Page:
Monday, 19 September 2011

Just say "yes"

So, according to my countdown, it's three weeks until I (may/hopefully/should) leave to be with my man again, and therefore three DAYS until my visa interview at the US Embassy in London. I am starting to get nervous. I'm not nervous because the interview itself sounds scary; on the contrary, the interview is not too tough from what I hear from other ex-pats who've gone through the K-1 process. I'm not nervous because we've got anything to worry about: we're in a genuine relationship, we have all our wedding plans already in place, and I am sure that our sincerity will be obvious from meeting me and from the evidence I bring (and have already sent, twice). I'm also not worried by the documents we've had to assemble for me to take along. They've been done for months and checked, re-checked, and then checked another 20 or so times. And I also know that the success rate of K-1 applications is extremely high: 95% go through first time, and half of those that don't are successfully appealed. I know that it is very unlikely that we will get turned down.

But we might. 

It's ridiculous, isn't it? That's what's scaring me. But seeing as that is the case, at least I've been scared into checking the documents yet again (I've already done that twice today alone), and that's what made me decide to write a quick photo blog about that bit of the interview preparation. So, here we go. We start with the folders:

In the blue folder are the documents required by the US Embassy on the day of the interview. These will be highlighted by red text and in bold below, to make a sort of colour-coded list (yay!).

The purple folder is full of (a small amount of the) documents pertaining to proving our relationship . There are letters, cards, emails, phone records, Skype chats, a wedding invite, booking forms for the wedding, text message logs, proof of meeting (boarding passes, hotel reservations, plane tickets etc.), photographs and screen shots (from FB and blogs) in there. The letter doesn't actually say that any of this is necessary but in the spirit of "what if...?" and "just in case" and "I will have ALL THE DOCUMENTS you might ever require", I'm taking 'em.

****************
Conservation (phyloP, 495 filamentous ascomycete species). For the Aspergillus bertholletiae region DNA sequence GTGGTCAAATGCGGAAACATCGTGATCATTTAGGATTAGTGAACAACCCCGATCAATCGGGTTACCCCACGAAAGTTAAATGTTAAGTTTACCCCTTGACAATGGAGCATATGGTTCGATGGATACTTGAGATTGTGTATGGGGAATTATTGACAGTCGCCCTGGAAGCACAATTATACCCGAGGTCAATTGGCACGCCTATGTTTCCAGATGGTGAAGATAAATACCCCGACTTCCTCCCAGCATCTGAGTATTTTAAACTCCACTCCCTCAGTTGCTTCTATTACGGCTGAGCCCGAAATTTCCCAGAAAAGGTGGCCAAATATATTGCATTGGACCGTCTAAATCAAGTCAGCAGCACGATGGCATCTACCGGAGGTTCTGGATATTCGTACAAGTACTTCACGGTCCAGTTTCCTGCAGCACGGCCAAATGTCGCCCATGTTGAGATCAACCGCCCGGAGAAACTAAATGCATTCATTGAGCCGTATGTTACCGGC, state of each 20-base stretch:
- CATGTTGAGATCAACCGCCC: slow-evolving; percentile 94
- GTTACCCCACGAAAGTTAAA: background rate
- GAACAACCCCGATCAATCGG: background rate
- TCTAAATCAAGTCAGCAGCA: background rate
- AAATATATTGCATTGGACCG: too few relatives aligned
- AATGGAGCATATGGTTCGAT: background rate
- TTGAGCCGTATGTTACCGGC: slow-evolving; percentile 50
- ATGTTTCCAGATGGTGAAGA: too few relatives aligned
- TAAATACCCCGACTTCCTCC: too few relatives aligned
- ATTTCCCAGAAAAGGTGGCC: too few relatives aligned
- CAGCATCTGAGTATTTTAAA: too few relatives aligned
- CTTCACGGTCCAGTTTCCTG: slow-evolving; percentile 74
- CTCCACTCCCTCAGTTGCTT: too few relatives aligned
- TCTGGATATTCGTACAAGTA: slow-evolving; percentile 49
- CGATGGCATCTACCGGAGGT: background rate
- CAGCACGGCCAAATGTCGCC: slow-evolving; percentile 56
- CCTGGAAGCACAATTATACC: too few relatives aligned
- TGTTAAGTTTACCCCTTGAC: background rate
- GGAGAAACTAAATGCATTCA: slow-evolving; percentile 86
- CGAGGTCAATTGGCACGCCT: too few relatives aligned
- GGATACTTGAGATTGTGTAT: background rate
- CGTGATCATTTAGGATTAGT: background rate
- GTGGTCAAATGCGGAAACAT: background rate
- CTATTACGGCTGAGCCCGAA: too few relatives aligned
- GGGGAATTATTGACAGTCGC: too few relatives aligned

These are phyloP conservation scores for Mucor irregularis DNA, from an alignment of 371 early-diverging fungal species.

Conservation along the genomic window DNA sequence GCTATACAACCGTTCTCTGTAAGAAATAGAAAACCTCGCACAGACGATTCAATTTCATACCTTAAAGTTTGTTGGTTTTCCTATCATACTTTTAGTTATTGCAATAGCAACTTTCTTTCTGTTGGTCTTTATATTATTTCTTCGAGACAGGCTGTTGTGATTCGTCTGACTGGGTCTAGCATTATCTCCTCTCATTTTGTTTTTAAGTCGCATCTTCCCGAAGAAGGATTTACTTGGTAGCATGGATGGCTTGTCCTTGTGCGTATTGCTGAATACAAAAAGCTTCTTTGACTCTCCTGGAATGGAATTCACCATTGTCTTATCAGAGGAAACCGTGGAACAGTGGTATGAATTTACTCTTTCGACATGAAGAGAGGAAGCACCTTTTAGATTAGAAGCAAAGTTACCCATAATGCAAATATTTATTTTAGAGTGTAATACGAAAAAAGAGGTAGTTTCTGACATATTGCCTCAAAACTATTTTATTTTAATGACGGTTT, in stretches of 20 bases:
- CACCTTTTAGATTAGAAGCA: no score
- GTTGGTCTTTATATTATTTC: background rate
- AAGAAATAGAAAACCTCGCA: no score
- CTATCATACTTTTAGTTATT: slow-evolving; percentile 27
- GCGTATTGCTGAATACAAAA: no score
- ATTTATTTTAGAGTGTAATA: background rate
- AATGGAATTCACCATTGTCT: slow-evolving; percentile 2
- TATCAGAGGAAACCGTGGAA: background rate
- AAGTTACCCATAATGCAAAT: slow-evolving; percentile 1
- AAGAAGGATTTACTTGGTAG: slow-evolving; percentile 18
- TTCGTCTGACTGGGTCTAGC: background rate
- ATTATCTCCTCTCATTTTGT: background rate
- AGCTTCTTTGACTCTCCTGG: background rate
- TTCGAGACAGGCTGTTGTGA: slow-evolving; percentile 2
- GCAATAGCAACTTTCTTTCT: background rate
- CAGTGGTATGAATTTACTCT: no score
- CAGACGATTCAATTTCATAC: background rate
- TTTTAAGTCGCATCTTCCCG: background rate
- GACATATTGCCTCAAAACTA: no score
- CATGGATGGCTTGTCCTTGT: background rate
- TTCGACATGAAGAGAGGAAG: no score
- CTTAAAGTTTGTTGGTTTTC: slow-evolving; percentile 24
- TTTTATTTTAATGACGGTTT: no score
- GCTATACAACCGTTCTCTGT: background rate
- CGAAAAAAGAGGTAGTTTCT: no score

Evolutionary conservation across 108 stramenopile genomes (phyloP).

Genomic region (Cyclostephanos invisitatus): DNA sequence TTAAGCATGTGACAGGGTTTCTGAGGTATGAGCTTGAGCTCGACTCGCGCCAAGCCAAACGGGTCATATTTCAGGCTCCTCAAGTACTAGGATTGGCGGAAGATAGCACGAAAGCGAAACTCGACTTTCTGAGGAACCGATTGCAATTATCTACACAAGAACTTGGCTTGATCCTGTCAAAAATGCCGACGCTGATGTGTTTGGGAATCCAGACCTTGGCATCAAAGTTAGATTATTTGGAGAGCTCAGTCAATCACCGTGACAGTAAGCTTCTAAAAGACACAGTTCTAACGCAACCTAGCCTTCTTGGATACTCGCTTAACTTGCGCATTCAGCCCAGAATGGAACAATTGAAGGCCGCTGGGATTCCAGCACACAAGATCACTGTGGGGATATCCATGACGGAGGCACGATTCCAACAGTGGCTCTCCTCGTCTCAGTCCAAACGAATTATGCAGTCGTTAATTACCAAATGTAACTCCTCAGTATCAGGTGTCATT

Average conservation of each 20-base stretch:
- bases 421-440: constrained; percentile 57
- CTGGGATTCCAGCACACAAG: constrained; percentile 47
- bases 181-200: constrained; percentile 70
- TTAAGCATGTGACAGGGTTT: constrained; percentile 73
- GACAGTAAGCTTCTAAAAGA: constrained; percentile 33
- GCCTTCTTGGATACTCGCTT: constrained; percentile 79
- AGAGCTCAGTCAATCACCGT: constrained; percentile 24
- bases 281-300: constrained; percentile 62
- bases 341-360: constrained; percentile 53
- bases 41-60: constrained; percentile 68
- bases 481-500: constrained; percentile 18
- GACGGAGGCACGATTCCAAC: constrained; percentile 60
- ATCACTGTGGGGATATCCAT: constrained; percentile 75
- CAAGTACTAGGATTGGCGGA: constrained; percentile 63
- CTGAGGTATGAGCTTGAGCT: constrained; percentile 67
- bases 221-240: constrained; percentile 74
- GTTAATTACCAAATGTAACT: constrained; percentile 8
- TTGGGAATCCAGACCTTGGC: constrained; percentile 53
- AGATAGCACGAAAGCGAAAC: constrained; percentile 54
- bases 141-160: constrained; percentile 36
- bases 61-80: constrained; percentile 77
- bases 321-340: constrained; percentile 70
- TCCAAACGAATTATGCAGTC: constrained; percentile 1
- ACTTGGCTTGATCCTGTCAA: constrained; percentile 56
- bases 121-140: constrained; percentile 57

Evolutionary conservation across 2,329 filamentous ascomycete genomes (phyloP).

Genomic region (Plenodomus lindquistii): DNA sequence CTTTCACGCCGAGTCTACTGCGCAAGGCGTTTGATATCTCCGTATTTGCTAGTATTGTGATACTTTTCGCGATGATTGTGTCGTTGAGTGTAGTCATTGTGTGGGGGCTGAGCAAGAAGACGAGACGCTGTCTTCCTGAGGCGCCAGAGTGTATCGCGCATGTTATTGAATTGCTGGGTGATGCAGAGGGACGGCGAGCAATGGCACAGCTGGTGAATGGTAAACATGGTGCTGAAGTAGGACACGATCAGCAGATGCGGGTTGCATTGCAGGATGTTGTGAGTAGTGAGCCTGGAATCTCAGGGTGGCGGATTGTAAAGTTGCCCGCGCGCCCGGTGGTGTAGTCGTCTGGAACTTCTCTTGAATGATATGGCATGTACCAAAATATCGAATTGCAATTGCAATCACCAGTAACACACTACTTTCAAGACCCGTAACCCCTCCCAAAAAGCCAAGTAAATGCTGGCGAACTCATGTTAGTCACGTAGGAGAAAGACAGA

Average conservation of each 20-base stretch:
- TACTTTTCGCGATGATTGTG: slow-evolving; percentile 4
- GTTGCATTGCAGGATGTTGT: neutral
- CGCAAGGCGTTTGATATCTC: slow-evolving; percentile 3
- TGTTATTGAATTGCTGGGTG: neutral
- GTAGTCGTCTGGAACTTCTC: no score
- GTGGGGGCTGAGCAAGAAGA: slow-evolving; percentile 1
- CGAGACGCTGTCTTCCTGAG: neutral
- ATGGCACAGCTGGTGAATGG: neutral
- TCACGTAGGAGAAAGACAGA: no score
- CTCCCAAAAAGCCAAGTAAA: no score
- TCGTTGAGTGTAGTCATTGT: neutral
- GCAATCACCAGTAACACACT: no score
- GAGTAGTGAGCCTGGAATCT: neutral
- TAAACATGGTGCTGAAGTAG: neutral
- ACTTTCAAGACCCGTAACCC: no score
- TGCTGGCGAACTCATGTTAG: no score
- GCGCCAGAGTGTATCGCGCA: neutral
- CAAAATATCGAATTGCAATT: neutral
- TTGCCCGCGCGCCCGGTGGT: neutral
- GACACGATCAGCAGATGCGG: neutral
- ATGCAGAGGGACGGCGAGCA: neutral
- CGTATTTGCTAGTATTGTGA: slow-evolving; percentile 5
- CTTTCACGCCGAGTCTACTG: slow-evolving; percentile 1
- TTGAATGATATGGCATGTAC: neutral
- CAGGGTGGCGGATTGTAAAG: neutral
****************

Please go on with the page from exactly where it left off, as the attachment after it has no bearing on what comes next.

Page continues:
This (above) is the letter that gives you your appointment time and directs you to the forms website. When you receive your appointment letter, you are told to visit this website, and then to click the relevant link(s) for your visa application type to find out what documents you need to bring. My visa application is a K-1, so that takes me to this page. The documents needed are listed there, and are in the blue folder in pretty much the same order as on the website. I've also included the appointment letter (which just seems sensible) and the MRV receipt for my interview fee payment, without which you will be refused entry to the US Embassy.

The MRV receipt proves you have already paid for your interview, which now has to be done in advance, and so must be taken with you to the interview. It is sent as a .pdf file via email after you have made a payment of $350 over the telephone. The payment is made after the US citizen has received the I-797 (NOA2) and the beneficiary - non-US fiancé(e) - gets a letter to say they will be contacted again after the medical and next set of documents have been sent to the relevant US Embassy in their home country. It has to be made then, as the application won't proceed any further without it and you won't get an appointment. It is, of course, non-refundable, even in the event of rejection of your visa application.

You need three passport photographs that meet US Department of State specifications. In order to make sure I didn't get this wrong, I got mine done at my local Snappy Snaps. They're a bit pricier than your average passport photos, but I did get an extra set and a digital copy, too, which was mainly what pushed the total cost up.

You need your original, full birth certificate and one photocopy of your original, full birth certificate.

You need your passport and one photocopy of the photo page of your passport.

You need your original police certificate and one photocopy of your police certificate.

You need an original, signed I-134 form, completed by your US fiancé(e). This will be accompanied by supporting documentation, which must all be submitted in duplicate. The form and instructions can be found here. The supporting documentation can be things like:

bank statements (showing regular payments from employment etc.). 

tax returns (last three years);

details of fiancé(e)'s current/past employment;

 And that is it! So, a summary of the required documents for me would be:
  1. Appointment letter
  2. MRV receipt
  3. 3 x passport photographs fitting DoS specifications
  4. Birth certificate + one photocopy
  5. Passport + one photocopy
  6. Police certificate + one photocopy
  7. I-134 form and supporting evidence in duplicate

I've also included:
  1. Proof of relationship
  2. My own bank statements
  3. Affidavits of support from family
  4. Copies of my medical examination results and vaccination record (although they will have these)

You will also NEED: